Describe the time you first realized that creating was something you absolutely had to do? How old were you? Who or what inspired you at the beginning of your art life? Who or what inspires your art life today?
That would be the first time I held a paint brush and stood at an easel. I was five years old, in kindergarten. I was so excited and couldn’t wait to do it again. I remember that I painted big flowers and made a big mess. From that point on I wanted to work with anything involving a paint brush.
My father would take me to the art museum and that would feed my inspiration. I recall a painting by Cezanne that really caught my eye and remember thinking how I wanted to paint like that. The “how” often interests me more than the subject of a painting. Learning the process of painting is what made me so passionate about painting.
Today, inspiration comes to me in many ways. I like to see other artists paintings; abstract artists as well as realistic. I go to museums and read books on art history. I take a few workshops every year and work alongside other good artists. I am constantly looking for a good subjects or scenes, sometimes translating those in to non-objective paintings.
Why do you make art? What are you trying to communicate with your art? What element(s) of your inner spirit is reflected in your art?
I have this need to create in one form or another and I like to express my love of color in my work. When I go too long without doing something artistic, I get a bit anxious.
Every painting has a different message. It could be a report on a weather condition, a sentimentality, playfulness, mystery, or a puzzling subject. My spirit is eclectic, and I don’t settle on one genre.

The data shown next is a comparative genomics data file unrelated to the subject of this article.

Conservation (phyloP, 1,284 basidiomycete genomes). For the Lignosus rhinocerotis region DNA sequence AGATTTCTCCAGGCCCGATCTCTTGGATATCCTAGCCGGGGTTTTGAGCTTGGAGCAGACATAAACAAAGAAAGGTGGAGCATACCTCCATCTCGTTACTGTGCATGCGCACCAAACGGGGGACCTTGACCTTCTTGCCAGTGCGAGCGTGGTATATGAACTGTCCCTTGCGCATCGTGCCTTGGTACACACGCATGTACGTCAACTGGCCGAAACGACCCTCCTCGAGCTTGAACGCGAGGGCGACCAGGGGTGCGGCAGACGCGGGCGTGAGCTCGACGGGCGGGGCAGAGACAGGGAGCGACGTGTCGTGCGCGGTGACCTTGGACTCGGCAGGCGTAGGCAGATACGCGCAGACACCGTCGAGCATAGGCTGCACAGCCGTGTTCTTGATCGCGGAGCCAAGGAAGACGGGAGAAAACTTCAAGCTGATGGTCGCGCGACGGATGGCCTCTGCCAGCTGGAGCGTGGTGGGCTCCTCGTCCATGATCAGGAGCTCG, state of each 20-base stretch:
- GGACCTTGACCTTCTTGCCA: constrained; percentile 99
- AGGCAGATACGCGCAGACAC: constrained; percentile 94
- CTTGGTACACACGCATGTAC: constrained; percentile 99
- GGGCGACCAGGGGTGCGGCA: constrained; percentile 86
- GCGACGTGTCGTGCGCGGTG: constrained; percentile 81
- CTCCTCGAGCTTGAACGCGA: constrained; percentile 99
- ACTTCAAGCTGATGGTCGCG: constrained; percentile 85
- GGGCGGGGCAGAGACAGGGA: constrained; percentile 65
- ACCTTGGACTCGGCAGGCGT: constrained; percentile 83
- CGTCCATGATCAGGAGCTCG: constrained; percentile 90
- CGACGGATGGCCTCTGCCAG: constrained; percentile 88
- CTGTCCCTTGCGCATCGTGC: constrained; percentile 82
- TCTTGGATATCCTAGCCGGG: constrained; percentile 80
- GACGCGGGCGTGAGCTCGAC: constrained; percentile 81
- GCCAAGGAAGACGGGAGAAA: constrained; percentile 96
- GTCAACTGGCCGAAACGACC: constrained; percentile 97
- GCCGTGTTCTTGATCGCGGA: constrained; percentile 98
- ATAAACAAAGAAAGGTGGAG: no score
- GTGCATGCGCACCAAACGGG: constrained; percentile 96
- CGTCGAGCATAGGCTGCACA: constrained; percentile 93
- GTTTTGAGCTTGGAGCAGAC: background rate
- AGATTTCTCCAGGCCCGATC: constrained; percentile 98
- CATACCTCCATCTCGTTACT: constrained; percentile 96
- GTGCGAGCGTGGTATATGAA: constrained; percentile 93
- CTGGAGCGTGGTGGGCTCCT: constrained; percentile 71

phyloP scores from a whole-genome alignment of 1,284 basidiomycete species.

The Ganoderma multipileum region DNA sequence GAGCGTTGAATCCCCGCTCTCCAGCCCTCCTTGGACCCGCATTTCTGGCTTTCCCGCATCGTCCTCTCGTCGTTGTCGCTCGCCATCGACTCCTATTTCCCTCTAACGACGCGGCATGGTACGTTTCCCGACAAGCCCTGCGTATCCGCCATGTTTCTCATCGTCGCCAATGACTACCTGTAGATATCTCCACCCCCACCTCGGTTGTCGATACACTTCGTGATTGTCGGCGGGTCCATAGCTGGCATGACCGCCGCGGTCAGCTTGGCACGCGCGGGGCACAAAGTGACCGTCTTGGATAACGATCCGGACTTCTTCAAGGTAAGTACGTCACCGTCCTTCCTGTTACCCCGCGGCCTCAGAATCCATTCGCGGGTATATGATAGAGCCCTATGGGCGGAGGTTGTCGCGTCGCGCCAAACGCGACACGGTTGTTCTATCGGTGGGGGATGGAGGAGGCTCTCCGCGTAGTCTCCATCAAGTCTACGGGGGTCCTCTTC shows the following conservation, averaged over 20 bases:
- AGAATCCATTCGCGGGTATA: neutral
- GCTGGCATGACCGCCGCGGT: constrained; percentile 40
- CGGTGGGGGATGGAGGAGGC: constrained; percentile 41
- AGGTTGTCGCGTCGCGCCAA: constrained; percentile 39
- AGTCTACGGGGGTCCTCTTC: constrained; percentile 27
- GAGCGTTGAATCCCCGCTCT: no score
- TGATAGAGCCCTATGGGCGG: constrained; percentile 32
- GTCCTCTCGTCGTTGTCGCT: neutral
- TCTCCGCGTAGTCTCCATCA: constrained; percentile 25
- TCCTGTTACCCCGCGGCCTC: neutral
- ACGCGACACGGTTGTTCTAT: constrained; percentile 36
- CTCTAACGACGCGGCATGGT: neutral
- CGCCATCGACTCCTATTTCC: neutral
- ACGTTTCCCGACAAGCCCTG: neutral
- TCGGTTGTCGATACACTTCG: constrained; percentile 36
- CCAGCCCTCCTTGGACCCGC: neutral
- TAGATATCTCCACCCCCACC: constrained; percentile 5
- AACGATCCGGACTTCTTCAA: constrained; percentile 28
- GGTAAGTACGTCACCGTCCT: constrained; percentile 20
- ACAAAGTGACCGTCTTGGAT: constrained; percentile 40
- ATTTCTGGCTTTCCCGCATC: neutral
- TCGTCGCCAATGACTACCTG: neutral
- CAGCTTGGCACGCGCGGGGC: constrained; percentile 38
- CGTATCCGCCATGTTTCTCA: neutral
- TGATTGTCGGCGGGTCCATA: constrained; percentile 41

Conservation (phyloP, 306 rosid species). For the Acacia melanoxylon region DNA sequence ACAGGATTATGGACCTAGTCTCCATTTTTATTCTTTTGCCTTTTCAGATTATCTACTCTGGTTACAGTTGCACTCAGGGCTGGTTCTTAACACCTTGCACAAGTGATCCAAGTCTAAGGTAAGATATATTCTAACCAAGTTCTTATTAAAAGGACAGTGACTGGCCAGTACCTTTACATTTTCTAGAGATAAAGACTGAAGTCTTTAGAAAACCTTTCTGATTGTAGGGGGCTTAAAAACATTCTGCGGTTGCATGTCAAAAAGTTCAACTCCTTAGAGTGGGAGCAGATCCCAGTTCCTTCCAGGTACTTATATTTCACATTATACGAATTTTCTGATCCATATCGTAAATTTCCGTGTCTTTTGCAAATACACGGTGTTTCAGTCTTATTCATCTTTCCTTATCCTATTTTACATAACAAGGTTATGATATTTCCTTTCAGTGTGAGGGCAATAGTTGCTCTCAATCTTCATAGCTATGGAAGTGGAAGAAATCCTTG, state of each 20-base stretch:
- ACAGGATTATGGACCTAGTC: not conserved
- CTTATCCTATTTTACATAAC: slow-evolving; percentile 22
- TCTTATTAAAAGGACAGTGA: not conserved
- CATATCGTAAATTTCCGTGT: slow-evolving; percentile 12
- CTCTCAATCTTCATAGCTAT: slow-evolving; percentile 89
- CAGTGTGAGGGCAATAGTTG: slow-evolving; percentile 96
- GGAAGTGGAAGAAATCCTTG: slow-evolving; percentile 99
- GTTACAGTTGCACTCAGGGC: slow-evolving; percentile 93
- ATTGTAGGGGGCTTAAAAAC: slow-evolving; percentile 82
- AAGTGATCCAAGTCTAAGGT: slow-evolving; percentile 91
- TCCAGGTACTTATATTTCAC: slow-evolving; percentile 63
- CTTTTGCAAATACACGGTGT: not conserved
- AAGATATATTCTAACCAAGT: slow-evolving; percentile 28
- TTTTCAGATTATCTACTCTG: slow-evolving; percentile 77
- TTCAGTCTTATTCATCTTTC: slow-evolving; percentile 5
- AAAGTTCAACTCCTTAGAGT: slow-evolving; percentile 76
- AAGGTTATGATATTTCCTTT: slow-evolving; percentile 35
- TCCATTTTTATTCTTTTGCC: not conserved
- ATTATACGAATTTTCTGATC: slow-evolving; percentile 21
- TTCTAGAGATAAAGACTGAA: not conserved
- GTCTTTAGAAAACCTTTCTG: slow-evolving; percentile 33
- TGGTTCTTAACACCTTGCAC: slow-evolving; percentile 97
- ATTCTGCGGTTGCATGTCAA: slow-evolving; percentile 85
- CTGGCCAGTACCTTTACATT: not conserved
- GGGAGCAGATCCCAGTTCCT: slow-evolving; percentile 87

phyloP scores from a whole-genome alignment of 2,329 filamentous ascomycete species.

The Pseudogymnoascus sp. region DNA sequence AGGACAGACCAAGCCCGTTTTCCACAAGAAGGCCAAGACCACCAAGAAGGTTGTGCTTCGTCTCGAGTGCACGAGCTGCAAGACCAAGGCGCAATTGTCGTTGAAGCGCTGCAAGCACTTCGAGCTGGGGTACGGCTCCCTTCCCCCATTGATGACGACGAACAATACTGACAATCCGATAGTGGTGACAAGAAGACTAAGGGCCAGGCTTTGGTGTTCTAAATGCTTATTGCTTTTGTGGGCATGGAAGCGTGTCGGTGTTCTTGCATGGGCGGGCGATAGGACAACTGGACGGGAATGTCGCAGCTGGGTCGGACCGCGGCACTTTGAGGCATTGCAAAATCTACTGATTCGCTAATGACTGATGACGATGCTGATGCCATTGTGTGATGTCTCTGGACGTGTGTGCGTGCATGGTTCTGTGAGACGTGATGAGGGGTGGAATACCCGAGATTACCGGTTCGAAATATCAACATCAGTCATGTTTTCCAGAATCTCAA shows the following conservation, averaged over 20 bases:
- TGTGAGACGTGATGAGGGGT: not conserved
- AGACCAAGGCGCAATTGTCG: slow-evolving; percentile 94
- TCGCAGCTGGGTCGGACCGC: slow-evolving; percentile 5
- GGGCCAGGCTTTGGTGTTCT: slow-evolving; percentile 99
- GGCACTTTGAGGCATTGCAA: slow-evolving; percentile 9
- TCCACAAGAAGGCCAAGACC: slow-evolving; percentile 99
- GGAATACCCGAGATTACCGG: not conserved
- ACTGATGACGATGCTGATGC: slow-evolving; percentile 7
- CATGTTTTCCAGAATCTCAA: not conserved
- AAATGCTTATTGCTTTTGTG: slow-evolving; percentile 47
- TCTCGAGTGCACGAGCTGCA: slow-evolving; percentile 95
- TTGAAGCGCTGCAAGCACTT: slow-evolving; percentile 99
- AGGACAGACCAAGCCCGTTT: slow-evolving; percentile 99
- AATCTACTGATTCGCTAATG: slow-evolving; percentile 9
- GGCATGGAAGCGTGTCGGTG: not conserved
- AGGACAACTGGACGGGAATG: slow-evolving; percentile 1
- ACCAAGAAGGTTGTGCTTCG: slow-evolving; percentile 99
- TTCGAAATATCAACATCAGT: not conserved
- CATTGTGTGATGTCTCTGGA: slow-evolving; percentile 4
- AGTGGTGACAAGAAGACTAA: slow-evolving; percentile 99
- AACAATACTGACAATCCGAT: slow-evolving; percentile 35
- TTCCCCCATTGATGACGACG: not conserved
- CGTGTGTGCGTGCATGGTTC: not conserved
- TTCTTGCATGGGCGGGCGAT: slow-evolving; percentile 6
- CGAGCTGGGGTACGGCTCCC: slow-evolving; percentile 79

Is the atmosphere or design layout of your creative space/studio an important element in your creative process—why or why not? Is there something—a keepsake, an inspirational quotation, a photograph—you keep in your studio for inspiration or motivation?
My studio space is where I spend most of my time when I’m not attending to family matters or painting en plein air (French for “outside”). It was built to my specifications allowing room for teaching and storing the many materials that accumulate. I am inspired by my students and by the availability of the tools and supplies that I need for a project. I collect items that I think will be good teaching tools and still life subjects. I have a good art reference library and many, many photographs that I frequently refer to for inspiration.
Also, plein air painting is my second studio. Outside I have no limits. I can set up anywhere and that allows me to share a moment in my life so that others can see through my eyes, so to speak.
What kind of routines or rituals do you incorporate into your creative time? If you have one element or principle of art you enjoy working with the most, please describe it?
I grew up under the mantra, “Work before play”, so it is hard for me to go to work in the studio when there are household or administrative chores to be done. I try to blast through chores so I can head to the studio as soon as possible. Sometimes I don’t get there until after supper, yet I do get there.